- Slides: 16
Cultures of Europe 1 Session 4 The Medieval Age
1. How long did the Medieval Age, also known as the Middle Ages, last? a) from the 10 th to the 12 th centuries b) from the 4 th to the 15 th centuries c) from the 12 th to the 16 th centuries
2. Which of the following definitions is correct for the word chivalry”? a) the social system that existed during the Middle Ages in Europe in which people were given land protection by a nobleman, and had to work and fight for him in return b) any of the wars fought in Palestine by European Christian countries against the Muslims in the Middle Ages c) the religious and moral system of behaviour which the „perfect” knight was expected to follow
3. What is the Roman Empire? a) it extended through 16 centuries and included several stages in the evolution of the Roman state. It encompasses a period in which it was divided into western and eastern halves, and the history of the Eastern Roman or Byzantine Empire that continued through the Middle Ages and to the beginning of the Modern Era b) centred on the capital of Constantinople, it was the direct continuation of the Roman state, distinguishable from ancient Rome in its predominantly Greek culture and language rather than Latin, with Orthodox Christianity as the state church after 380, replacing Roman polytheism c) a medieval Germanic empire
4. King Arthur Historians glimpse him in Arturius, a 6 thcentury warrior […]. Celtic ______ clustered about his memory in Wales, even in Brittany where some of his men fled when he _____. By Richard’s day troubadours sang of a ______ Arthur, championed by 12 stalwarts who sat at a Round Table lest _____ claim him precedence. The Name "Excalibur" was first _____ for King Arthur's sword by the French Romancers. It was not the famous "Sword in the Stone" (which broke in battle), but a ______ sword acquired by the King through the intercession of his druidic advisor, Merddyn (Merlin). Worried that Arthur would fall in _____, Merlin took the King to a magical lake where a mysterious hand thrust itself up from the water, ______ aloft a magnificent sword. It was the Lady of the Lake offering Arthur a _______ unbreakable blade, fashioned by an elf smith, along with a scabbard which would ______ him as long as he wore it. Complete the sentences with the missing words. any, fell, myths, chivalrous second, holding battle, protect magic, used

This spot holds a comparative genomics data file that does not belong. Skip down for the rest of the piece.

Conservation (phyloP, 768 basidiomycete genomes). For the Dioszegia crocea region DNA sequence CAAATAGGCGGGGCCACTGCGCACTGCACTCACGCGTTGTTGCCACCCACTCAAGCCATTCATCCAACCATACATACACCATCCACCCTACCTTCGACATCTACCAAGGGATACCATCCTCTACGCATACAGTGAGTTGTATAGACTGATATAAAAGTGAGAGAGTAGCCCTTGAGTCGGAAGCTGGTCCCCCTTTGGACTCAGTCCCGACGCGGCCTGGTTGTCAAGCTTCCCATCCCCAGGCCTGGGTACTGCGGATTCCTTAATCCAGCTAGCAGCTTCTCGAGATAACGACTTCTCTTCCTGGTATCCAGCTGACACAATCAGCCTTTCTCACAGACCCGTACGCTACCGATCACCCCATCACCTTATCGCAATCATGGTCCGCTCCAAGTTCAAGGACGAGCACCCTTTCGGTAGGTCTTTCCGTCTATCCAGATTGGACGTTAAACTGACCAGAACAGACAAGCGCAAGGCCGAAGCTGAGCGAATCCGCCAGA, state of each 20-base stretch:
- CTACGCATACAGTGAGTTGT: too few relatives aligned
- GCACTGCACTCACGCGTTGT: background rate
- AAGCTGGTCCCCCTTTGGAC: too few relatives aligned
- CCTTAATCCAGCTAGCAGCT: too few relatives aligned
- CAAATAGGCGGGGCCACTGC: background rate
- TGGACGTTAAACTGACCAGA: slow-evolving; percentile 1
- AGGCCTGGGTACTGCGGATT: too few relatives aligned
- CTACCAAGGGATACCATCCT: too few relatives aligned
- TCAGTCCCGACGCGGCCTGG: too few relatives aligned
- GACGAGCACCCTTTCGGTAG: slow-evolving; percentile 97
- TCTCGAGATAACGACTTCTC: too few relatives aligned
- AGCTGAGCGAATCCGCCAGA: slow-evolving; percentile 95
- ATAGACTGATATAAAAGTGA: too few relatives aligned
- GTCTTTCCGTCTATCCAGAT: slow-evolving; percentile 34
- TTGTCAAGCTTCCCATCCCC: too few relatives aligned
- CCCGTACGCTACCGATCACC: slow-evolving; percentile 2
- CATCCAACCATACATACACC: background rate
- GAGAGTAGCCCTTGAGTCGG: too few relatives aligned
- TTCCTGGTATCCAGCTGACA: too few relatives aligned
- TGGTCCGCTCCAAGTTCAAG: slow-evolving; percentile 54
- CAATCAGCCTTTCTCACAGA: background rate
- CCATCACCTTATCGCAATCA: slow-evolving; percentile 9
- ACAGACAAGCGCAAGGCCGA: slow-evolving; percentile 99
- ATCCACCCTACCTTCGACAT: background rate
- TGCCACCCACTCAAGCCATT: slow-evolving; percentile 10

5. The Vikings Match the two corresponding parts of sentences in such a way that they create a whole. 1. In 793 2. The Vikings were 3. The Viking age spanned 250 turbulent years, 4. Their society was simple in which 5. The ancient religion of the North 6. Besides superstitions a) years of bloodshed, of discovery, of colonization b) held no promise of salvation, luck rankd first c) the Vikings stormed Europe d) merchants as well as warriors e) they had an affinity for ships and a passion for poetry. f) men lived by farming hunting and fishing.
6. Charlemagne and William the Conqueror Portait of Charlemagne by Albrecht Dürer Portrait of William the Conqueror by an unknown artist
7. The feudal system
8. Richard the Lionheart and Robin Hood
There were strict rules of courtly ____ and the art of courtly love was practised by the members of the courts across ____ during the Middle Ages. The romance, rules and art of courtly love ____ knights and ladies to show their admiration regardless of their marital state. It was a common occurrence for a married lady to give a token to a knight of her choice to be worn during a Medieval tournament. There were ____ which governed courtly love but sometimes the parties, who started their relationship with such elements of courtly love, would become deeply involved. A _____ example of a relationship which was stirred by romantic courtly love and romance is described in the Legend of _____, where his Queen, Guinevere fell in love with Sir Lancelot. Many illicit court romances were fuelled by the practise and art of courtly love. 9. The art of courtly love The origins of Courtly Love were believed to be in Aquitaine in France in the _____ and spread to other European countries. The art of courtly love was practised in English courts from the 1300's to the 1500's. During this period of time _____ were arranged and had little to do with love. A successful marriage was perceived as one that brought material _____ to the participants and their families. As love was clearly unrelated to marriage the requirement for romance could be gained outside marriage - as long as the rules relating to chastity and fidelity were strictly adhered to. famous, Europe, rules , advantages, King Arthur, 12 th century , love, allowed , marriages